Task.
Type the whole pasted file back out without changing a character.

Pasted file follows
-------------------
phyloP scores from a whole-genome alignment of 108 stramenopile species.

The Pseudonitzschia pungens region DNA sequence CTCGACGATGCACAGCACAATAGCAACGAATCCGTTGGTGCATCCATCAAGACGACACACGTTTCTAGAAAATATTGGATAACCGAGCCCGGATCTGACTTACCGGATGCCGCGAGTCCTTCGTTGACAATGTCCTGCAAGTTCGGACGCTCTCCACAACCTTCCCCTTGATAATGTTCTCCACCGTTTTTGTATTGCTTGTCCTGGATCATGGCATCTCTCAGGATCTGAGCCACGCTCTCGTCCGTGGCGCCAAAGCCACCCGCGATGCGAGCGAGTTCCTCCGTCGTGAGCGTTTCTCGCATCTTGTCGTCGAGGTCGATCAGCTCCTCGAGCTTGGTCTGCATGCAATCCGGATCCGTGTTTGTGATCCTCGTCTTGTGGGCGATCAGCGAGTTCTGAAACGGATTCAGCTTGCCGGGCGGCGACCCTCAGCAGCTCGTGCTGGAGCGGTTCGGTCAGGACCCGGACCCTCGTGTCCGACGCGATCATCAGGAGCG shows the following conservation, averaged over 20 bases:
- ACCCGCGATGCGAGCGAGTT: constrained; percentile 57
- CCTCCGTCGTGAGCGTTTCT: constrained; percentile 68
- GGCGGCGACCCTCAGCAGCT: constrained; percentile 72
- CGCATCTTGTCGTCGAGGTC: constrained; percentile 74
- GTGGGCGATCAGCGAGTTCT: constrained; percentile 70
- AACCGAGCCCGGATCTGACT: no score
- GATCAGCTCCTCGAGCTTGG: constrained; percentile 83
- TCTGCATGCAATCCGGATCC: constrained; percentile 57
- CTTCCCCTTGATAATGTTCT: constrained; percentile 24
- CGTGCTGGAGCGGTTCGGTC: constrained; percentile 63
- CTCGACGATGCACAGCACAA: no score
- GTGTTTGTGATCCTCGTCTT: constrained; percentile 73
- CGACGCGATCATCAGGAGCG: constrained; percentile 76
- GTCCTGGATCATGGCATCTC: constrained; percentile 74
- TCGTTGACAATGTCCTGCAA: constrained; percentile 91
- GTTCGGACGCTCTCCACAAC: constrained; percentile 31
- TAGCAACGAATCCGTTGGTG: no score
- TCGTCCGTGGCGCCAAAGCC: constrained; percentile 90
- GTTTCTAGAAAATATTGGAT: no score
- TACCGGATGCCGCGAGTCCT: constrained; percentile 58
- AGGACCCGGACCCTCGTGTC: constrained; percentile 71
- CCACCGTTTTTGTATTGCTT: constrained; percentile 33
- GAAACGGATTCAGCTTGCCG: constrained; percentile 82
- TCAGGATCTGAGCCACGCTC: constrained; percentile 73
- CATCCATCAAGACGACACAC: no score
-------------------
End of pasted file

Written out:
phyloP scores from a whole-genome alignment of 108 stramenopile species.

The Pseudonitzschia pungens region DNA sequence CTCGACGATGCACAGCACAATAGCAACGAATCCGTTGGTGCATCCATCAAGACGACACACGTTTCTAGAAAATATTGGATAACCGAGCCCGGATCTGACTTACCGGATGCCGCGAGTCCTTCGTTGACAATGTCCTGCAAGTTCGGACGCTCTCCACAACCTTCCCCTTGATAATGTTCTCCACCGTTTTTGTATTGCTTGTCCTGGATCATGGCATCTCTCAGGATCTGAGCCACGCTCTCGTCCGTGGCGCCAAAGCCACCCGCGATGCGAGCGAGTTCCTCCGTCGTGAGCGTTTCTCGCATCTTGTCGTCGAGGTCGATCAGCTCCTCGAGCTTGGTCTGCATGCAATCCGGATCCGTGTTTGTGATCCTCGTCTTGTGGGCGATCAGCGAGTTCTGAAACGGATTCAGCTTGCCGGGCGGCGACCCTCAGCAGCTCGTGCTGGAGCGGTTCGGTCAGGACCCGGACCCTCGTGTCCGACGCGATCATCAGGAGCG shows the following conservation, averaged over 20 bases:
- ACCCGCGATGCGAGCGAGTT: constrained; percentile 57
- CCTCCGTCGTGAGCGTTTCT: constrained; percentile 68
- GGCGGCGACCCTCAGCAGCT: constrained; percentile 72
- CGCATCTTGTCGTCGAGGTC: constrained; percentile 74
- GTGGGCGATCAGCGAGTTCT: constrained; percentile 70
- AACCGAGCCCGGATCTGACT: no score
- GATCAGCTCCTCGAGCTTGG: constrained; percentile 83
- TCTGCATGCAATCCGGATCC: constrained; percentile 57
- CTTCCCCTTGATAATGTTCT: constrained; percentile 24
- CGTGCTGGAGCGGTTCGGTC: constrained; percentile 63
- CTCGACGATGCACAGCACAA: no score
- GTGTTTGTGATCCTCGTCTT: constrained; percentile 73
- CGACGCGATCATCAGGAGCG: constrained; percentile 76
- GTCCTGGATCATGGCATCTC: constrained; percentile 74
- TCGTTGACAATGTCCTGCAA: constrained; percentile 91
- GTTCGGACGCTCTCCACAAC: constrained; percentile 31
- TAGCAACGAATCCGTTGGTG: no score
- TCGTCCGTGGCGCCAAAGCC: constrained; percentile 90
- GTTTCTAGAAAATATTGGAT: no score
- TACCGGATGCCGCGAGTCCT: constrained; percentile 58
- AGGACCCGGACCCTCGTGTC: constrained; percentile 71
- CCACCGTTTTTGTATTGCTT: constrained; percentile 33
- GAAACGGATTCAGCTTGCCG: constrained; percentile 82
- TCAGGATCTGAGCCACGCTC: constrained; percentile 73
- CATCCATCAAGACGACACAC: no score